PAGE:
Learning to use the right body English can really help. On one setup that had some bad flex or wobble, I was able to steer or correct less with the bars, and more by shifting my body or weight, and this helped. It felt as though I was putting my attention on keeping the bike itself stable and 'over center', and letting my body be the variable. Hard to put into words, but once I tuned into this approach, it worked very well.
    Last edited by Niles H.; 05-11-12 at 06:28 PM.

  23. #23
    eternalvoyage
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    Getting the front load into lowriders and off the bars and the Nitto might also help.

    If necessary, a more rigid rear rack (like the Tubus Locc) might also help. It also has a rail for lower pannier attachment. And it uses beefier, more rigid tubing.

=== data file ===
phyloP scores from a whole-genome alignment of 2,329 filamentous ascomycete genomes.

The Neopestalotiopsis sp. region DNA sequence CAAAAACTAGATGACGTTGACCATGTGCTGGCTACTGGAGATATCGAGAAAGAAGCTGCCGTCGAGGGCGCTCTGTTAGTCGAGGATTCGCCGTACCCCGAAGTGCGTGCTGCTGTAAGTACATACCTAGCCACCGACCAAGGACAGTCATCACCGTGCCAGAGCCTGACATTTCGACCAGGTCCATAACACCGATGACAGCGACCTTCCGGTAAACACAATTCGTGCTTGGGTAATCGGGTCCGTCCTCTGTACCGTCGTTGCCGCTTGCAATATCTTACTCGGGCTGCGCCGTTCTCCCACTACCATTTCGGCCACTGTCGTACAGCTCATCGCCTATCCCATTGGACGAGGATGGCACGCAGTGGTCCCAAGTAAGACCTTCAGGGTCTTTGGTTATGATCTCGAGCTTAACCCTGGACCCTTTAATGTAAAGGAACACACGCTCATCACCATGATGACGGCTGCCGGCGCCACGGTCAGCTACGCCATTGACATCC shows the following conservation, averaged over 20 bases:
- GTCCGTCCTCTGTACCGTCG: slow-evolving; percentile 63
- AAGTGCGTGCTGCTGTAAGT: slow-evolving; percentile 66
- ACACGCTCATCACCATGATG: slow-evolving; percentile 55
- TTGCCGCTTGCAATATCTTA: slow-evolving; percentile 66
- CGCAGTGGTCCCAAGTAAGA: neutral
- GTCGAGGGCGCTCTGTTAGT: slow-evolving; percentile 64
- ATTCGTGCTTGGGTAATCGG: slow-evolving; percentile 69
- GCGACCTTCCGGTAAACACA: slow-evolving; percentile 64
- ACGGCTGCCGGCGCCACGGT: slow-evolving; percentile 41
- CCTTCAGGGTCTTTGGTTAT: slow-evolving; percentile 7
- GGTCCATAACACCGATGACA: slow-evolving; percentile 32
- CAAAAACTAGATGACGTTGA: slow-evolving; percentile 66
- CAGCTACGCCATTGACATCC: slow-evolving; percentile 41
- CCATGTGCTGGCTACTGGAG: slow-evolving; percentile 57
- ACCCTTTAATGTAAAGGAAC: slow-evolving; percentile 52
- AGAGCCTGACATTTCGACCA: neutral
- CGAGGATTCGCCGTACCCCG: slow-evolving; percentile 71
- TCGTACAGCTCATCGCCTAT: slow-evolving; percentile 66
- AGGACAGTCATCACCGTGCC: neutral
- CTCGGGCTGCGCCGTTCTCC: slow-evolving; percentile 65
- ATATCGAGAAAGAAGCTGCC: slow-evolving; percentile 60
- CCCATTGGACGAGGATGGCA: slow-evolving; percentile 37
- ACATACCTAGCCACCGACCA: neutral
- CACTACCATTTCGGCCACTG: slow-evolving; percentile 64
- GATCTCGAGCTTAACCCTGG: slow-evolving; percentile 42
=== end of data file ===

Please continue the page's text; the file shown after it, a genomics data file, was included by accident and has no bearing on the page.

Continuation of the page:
(The Locc was where my series of rack experiments and trials culminated. It is significantly more rigid.)

  24. #24
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    First, I would make a test ride only with the back panniers (loaded) and see the results. If everything seems normal, add the front bag and again see the results. Then go from there.

    Also, check the tyre pressure.

  25. #25
    eternalvoyage
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    The tubing on your frame looks as if it could be a bit more rigid as well. Larger diameter tubing can help with frame flex. My most stable bikes have this sort of tubing. If you like this frame, though, you can probably make it work better without going to a new one (by making the rest of the system more stable)(or by making the existing frame more rigid, which is an unusual step but, it seems to me, a possible one).